Jean-Paul’s Rating: 4/5 stars
Imagine if you were responsible for hundreds of medical breakthroughs and you never even knew about it. Imagine if you were responsible for hundreds of medical breakthroughs and no one else knew about it either. So was the life of Henrietta Lacks. Henrietta was killed by a particularly vicious form of cervical cancer that consumed her body in a matter of months. Early in her treatment, doctors took a biopsy of her cancerous cells and found something remarkable. They did not die. Cells, when taken out of a host, tend to be very difficult to keep alive and could only divide a certain amount of times before they stopped dividing. Henrietta’s cells not only stayed alive, they thrived and kept dividing forever. Scientists finally had a source of cells to perform research on that bypassed many of the troubles they had with other cell lines. Thus the HeLa cell line was born.
The book can really be divided into three distinct but intertwining stories; Henrietta’s story, her cells’ story, and her family’s story.
Henrietta’s story is interesting. Skloot does a very effective job of humanizing a woman whom nobody knows but everyone should. Until quite recently, every medical professional had heard of HeLa cells but few knew of the person from which they came. She didn’t deserve the death she had, but her death led to the saving of, likely, millions of lives. It is only fair that her actual life be immortalized in the same way her cells continue to live past her death.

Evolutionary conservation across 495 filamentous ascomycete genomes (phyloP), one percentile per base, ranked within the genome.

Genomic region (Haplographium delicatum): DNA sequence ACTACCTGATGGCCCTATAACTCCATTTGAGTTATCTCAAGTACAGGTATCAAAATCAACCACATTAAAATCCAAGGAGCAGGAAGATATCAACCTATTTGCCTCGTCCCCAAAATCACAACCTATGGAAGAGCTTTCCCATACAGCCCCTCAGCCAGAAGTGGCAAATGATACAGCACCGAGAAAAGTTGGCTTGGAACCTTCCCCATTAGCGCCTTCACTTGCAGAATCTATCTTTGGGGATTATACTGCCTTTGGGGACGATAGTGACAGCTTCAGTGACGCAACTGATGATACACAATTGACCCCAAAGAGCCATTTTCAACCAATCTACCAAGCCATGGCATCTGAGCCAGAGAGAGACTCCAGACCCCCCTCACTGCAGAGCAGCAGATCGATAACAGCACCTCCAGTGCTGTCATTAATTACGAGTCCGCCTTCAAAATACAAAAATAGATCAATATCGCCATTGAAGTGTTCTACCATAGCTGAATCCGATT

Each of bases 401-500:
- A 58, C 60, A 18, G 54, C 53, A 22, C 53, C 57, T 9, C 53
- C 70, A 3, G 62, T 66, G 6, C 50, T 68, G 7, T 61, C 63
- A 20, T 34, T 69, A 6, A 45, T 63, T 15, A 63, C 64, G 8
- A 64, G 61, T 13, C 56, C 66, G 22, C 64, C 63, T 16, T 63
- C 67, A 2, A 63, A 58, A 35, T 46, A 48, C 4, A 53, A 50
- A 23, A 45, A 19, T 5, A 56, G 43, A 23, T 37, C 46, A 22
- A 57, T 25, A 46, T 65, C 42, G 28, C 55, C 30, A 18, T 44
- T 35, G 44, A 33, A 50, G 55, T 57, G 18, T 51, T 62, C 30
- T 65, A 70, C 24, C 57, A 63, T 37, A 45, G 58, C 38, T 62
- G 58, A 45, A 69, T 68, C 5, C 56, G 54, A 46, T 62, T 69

HeLa’s story is absolutely fascinating. Scientists have since figured how to make other cell lines immortal, but no others have ever come directly from a human being save HeLa. There are more HeLa cells spread around the world than made up Henrietta Lacks’ body. We are talking measuring in tons. The amount of breakthroughs that were a direct result of being able to test with HeLa cells is remarkable.
The Lacks family story is a bit, er, lacking. When the story is on point and directly tied to their attempts to cope with the knowledge that their mother has the status that she does and the moral implications of people using her cells, it is both riveting and sad. There were so many people who tried to help and as many people who tried to take advantage of the Lacks family that they ended up not knowing who to trust. Their distrust was so great that it is remarkable that Rebecca Skloot was able to write the book in the first place. The Lacks family story revolves around one question; who owns your cells and who gets to profit from them? The answer remains to this day unanswered under law.
“The Immortal Life of Henrietta Lacks” is a book that should be read by all. Henrietta Lacks is a woman who should be known by all. It is mind-blowing that so much good can come from the death of one woman.